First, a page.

Version tested: Wii
People think I must be bored with writing about rubbish Wii games and things like RealPlay Golf and The Legend of Spyro: Unlikely to Get Funding for Another One. They are wrong. I am bored with playing them, usually within 90 seconds of booting them up. The latest pile of half-baked pisspoor old tat to land on my desk is no exception.
To be fair, Asterix at the Olympic Games manages to rise above the ranks of truly terrible to achieve mediocre status. But Samurai Warriors: Katana is silly and PDC World Championship Darts 2008 is tedious. The other games are called Cruis'n and Game Party. I need say no more. [Actually, you do. - Ed]
Asterix at the Olympic Games
As a long time Asterix fan I have tried out many of the videogame tie-ins over the years. Although none have been anything special, I've found some of them quietly enjoyable. Playing the other ones has been like having my golden memories of the comic books torn to shreds. Torn to shreds and fed to a tramp's dog who excretes them as loose and putrid stools which are then rubbed in my face. By Hitler.
Happily, Asterix at the Olympic Games falls into the former category [the one prior to the dog egg metaphor - Ed]. Despite the title, it's not a total rip-off of Mario & Sonic at the Olympic Games. Yes, there are mini-games based on Olympic events to compete in, and many of these are similiar to the mini-games in M&S. You waggle the controllers up and down to run, press B at the right time to perform a long jump and so on. However, the mini-games make up only a small part of the single-player adventure game.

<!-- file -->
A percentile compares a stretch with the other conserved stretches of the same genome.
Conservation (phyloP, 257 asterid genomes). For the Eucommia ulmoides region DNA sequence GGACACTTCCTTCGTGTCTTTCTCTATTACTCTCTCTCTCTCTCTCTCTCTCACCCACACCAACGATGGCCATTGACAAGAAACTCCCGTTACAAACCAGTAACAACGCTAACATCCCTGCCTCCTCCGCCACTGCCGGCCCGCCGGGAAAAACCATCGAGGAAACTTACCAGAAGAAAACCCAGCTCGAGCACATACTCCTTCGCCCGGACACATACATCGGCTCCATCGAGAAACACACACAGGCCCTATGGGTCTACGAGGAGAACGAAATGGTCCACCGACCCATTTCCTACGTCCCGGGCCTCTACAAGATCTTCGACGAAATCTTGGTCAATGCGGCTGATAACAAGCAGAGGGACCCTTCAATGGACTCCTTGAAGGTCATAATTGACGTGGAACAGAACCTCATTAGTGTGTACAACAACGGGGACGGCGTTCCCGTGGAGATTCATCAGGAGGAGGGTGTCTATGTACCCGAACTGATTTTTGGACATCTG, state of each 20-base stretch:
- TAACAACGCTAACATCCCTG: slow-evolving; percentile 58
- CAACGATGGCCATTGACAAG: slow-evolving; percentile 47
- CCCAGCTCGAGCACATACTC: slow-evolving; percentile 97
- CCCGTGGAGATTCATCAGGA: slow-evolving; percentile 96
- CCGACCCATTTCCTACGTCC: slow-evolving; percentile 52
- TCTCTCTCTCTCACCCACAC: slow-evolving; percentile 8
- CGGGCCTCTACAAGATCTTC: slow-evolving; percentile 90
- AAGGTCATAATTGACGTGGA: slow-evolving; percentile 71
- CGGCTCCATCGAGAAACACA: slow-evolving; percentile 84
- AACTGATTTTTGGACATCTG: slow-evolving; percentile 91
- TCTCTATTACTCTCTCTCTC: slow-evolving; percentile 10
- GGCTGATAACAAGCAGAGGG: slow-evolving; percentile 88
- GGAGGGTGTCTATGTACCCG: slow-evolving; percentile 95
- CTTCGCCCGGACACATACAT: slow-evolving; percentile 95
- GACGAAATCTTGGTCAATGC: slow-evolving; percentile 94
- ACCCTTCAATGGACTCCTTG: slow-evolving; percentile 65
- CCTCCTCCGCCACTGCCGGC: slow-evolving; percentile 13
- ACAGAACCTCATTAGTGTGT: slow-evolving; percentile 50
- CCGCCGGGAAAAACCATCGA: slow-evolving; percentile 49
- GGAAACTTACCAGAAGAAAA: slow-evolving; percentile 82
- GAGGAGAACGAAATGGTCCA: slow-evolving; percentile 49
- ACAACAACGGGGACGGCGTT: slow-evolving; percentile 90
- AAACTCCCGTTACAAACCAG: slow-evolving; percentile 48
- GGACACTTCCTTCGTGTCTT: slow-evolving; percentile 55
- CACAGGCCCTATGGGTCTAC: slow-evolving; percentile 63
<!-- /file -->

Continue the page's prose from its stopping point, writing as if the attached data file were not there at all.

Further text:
This is a good thing as they are largely tedious, repetitive and tiring. They're slightly more fun in multiplayer but, compared to M&S, there's not a huge selection and the quality is poor. This isn't a great party game, in other words.
It's not a great single-player game either. There's nothing innovative about the gameplay; it involves a lot of running and jumping, punching and collecting, block-pushing and switch-pulling. Unless you're a child or an imbecile you won't find any of this very challenging and should breeze through the game in a few hours. And unless you're an Asterix buff, you won't get much out of it.
However, there are treats here for fans. The visuals are of a decent standard, in keeping the style of the books and featuring plenty of neat details. Exploring Asterix's world is fun because it looks like you'd expect it to. It's a bit of a shame the man himself has a strange jerky hop in his step and sounds like Albert Steptoe. It's also a shame about the pop-up and the fact Obelix, who can batter an entire legion of Romans with a single punch, cannot walk through foot-high bushes if they are the wrong colour. But you can't have everything.
You can have some quite good jokes, assuming you like puns ("You heard that Obelix? You have to show some finesse." "Finesse? I haven't started yet," etc.). There are some nice contemporary takes on traditional Asterix naming conventions - say hello to Neofrommatrix and Watchadivix. There's also a Splinter Cell spoof in the form of a character called Sam Schieffer who wears Roman-style night vision goggles.
Little touches like this elevate the game from being a dull if competent title to something fans of the books will enjoy, especially small ones. And even if you're big, Asterix at the Olympic Games is still better than having a tramp's dog's excrement rubbed in your face by Hitler. Go on Atari, put that on the box.